Excess Rain Means Pesky Mosquitoes
by Kimberly Schofield
Due to the all of the April and May rainfall in Texas, we are now experiencing a higher population of another pest insect, the mosquito. Mosquitoes are a diverse group of flies that are found worldwide, with about 85 species living in Texas.
Mosquitoes develop through complete metamorphosis with an egg, larva, pupa and adult stage. Mosquito eggs may be laid individually or in clusters on the surface of water or in dry locations that will periodically flood. The eggs hatch into larvae that eat bacteria, fungi and other organic debris in the water. The larvae will develop into pupae, which do not feed. The adult stage will emerge from the water to take flight.
Adult male and female mosquitoes feed on nectar, honeydew and fruit juices. The female mosquito will consume blood in order to develop her eggs. This causes the female mosquitoes to be the most DANGEROUS ANIMAL in the world, since they are capable of transmitting such diseases as Malaria, West Nile Virus, Eastern Equine Encephalitis, and Yellow Fever worldwide.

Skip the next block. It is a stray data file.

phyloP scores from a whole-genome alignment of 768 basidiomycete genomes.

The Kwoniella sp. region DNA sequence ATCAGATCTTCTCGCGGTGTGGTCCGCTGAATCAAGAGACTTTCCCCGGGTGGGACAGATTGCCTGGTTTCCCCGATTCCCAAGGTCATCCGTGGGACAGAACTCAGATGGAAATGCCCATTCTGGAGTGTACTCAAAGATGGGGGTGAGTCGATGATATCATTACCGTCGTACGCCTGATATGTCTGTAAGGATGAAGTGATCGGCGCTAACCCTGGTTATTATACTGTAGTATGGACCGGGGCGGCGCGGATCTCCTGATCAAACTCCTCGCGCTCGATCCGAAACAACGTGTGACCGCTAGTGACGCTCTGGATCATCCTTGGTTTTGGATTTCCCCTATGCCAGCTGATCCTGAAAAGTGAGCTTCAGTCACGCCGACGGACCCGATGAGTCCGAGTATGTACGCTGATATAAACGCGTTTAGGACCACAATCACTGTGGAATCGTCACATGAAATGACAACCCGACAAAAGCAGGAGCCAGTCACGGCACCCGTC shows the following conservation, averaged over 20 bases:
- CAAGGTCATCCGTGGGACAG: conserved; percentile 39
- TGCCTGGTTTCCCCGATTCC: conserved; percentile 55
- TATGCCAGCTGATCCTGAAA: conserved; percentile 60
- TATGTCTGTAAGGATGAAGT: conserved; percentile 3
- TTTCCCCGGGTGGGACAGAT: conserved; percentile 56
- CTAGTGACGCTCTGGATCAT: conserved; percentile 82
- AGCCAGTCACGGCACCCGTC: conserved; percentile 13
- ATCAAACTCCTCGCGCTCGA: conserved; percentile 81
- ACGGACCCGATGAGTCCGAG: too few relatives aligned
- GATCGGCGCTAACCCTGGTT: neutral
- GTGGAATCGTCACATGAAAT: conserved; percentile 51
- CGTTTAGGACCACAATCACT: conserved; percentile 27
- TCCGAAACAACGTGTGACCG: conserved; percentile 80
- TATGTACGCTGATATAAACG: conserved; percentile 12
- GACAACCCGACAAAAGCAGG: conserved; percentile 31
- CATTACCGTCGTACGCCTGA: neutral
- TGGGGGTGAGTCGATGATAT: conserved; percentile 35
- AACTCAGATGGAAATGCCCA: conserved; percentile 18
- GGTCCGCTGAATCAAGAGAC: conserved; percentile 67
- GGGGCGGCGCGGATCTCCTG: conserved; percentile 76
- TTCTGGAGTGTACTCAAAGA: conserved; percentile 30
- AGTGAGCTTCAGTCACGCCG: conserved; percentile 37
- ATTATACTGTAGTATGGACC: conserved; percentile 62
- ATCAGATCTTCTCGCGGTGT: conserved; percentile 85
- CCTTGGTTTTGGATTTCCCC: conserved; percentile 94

Some Control Options Outdoors:
The number one way to reduce mosquito populations in your yard is source reduction! Mosquitoes need as little as a bottle cap full of water to complete their lifecycle, so all areas where water collects needs to be emptied or changed weekly. If standing water is eliminated in your backyard, then the overall mosquito population in your area will be reduced.
- Areas containing water should be changed or emptied weekly, such as wading pools, buckets, bird baths, pet dishes, ponds, boat covers, irrigation systems, and French drains.